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Hypothetical hypothetical question

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Regarding all that planning etc, I'd go the other way - talk is cheap and educational. Instead imagine what the "sunk costs" would be: how hard is it to do a cute little hobby prototype of the idea? Then you and a few friends goof off with it. If there's "burgeoning excitement" then you go back and do the plan for an investor.
-TaoPhoenix (March 31, 2014, 01:07 PM)
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If it's genuine friends who are talking, I'd pretty much agree here.

It's when somebody shows up out of the blue, or courtesy of somebody who's just trying to get the caller off their phone, that I ask for a little more demonstration of thought and commitment. And definitely before I'll consent to spending a few hours of "brainstorming" (i.e. BS-ing) over a pizza.

The last person that called me had a "super idea" for something that could "revolutionize using the web on a PC." But it was important, he said, that we move fast on it before somebody else though of it too.  8)

His idea? Putting a key on the keyboard that automatically added .com after wherever the cursor was. He figured that "since we're all using the web constantly, not having to type .com all the time would be a major time saver." :-\

Yep! That was the "super idea." :tellme:  I guess he never heard about the <CTRL><ENTER> combo...   :huh:

He wanted to know if I'd be interested in going in with him on a patent search... ;D

Now you know why I ask for something more than just "an idea" before I'll waste more minutes of my life I'll never get back.

His idea? Putting a key on the keyboard that automatically added .com after wherever the cursor was.
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 Heh heh.  Strange the ideas people have.  I had a friend who was a shipyard welder.  He was always coming up with little ideas.  One that he wanted to patent was welding bicycle handbrakes on wheelchairs.  He showed me these patents of braking systems on wheelchairs.  One was an automatic parking brake with 90 or 100 moving parts.  When the person took their weight off the seat it engaged the brake.  Apparently there was nothing simple for the person pushing the wheelchair to retard momentum going downhill or down ramps etc..

I told him I thought he could make money welding the brakes on.  He should rent a garage, get welding equipment, sets of brakes, and advertise.  But he was obsessed with patenting it first or else someone would steal the concept.  I'm sure my friend was a competent welder.  But he did like to knock back cold ones on occasion.  :)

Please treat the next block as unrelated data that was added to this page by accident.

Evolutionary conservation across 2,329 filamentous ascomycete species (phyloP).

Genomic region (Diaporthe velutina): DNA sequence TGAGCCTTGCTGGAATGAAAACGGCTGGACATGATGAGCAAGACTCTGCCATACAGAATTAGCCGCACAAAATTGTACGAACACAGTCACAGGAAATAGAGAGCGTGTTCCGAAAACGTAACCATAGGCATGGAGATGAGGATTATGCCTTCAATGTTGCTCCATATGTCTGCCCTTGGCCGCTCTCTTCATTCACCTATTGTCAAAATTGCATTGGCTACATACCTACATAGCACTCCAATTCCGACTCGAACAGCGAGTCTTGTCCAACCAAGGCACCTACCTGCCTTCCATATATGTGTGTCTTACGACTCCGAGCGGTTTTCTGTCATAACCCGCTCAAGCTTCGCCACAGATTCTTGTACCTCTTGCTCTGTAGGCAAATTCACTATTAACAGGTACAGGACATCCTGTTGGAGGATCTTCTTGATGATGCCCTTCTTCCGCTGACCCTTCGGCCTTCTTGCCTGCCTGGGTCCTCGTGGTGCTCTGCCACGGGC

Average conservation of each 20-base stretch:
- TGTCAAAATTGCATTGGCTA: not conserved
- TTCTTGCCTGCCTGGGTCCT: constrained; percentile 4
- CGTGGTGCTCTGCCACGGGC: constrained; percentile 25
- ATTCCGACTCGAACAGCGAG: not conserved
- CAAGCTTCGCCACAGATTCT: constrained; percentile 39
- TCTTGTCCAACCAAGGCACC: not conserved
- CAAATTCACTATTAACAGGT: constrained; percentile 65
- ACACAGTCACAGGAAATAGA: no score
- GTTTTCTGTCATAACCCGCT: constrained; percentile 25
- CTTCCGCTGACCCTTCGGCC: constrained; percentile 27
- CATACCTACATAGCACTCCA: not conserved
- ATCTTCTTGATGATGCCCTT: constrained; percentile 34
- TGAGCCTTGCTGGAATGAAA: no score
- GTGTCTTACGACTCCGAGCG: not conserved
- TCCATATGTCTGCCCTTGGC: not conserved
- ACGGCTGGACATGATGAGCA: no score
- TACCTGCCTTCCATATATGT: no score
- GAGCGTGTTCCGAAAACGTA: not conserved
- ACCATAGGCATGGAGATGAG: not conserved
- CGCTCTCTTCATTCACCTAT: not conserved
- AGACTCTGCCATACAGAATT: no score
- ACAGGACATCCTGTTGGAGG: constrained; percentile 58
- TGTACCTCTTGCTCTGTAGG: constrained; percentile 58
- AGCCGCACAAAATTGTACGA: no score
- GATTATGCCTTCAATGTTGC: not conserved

40hz said just about everything i believe in his first post.

The only thing worth adding that he hasn't added is that chances are that whatever great idea one has, a dozen people have come up with it decades ago in a dozen countries.  The idea itself is not the hard part -- it's developing the idea.

Do try hard to learn about prior work -- don't ignore it -- it could save you immense amounts of wasted time, and don't worry about someone else hearing about your idea and stealing it.

Do try hard to learn about prior work -- don't ignore it -- it could save you immense amounts of wasted time,
-mouser (March 31, 2014, 06:03 PM)
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Very very very important point!

Learn from history and other people's mistakes. Sometimes the absence of competitors is the surest sign something is a very bad idea.

One business adage I've learned to respect over the years is the one that goes: Don't fall for the mistaken belief that the fact "nobody else is doing it" automatically makes something a good idea. Many times nobody else is doing it because it's unworkable - or it isn't worth doing.


2 people come up with the same idea at the same time, in 2 different parts of the world. Both people work hard on an implementation of their idea and then patent & market it, in hopes of making money on it.

Funny thing about it is that they are 2 entirely different products, based on the same idea. They both solve the same problem, but differently.

Now a 3rd guy comes along, not knowing about either of the 2 existing projects, comes up with the idea on his own and a 3rd way to implement it, that is unlike the other 2.

Think the idea of a jar opener, then take a look at this google image search, and you will realize why the idea doesn't need protection, but an implementation might (if it's any good).

And if you want some really good advice, it might be worth it to have a read here:

I linked to a great article in that post that will save you a lot of trouble, money, and heartache by getting you to look at things from a better angle.

And my own personal story about why I am not filthy rich (you can learn a lot from it):


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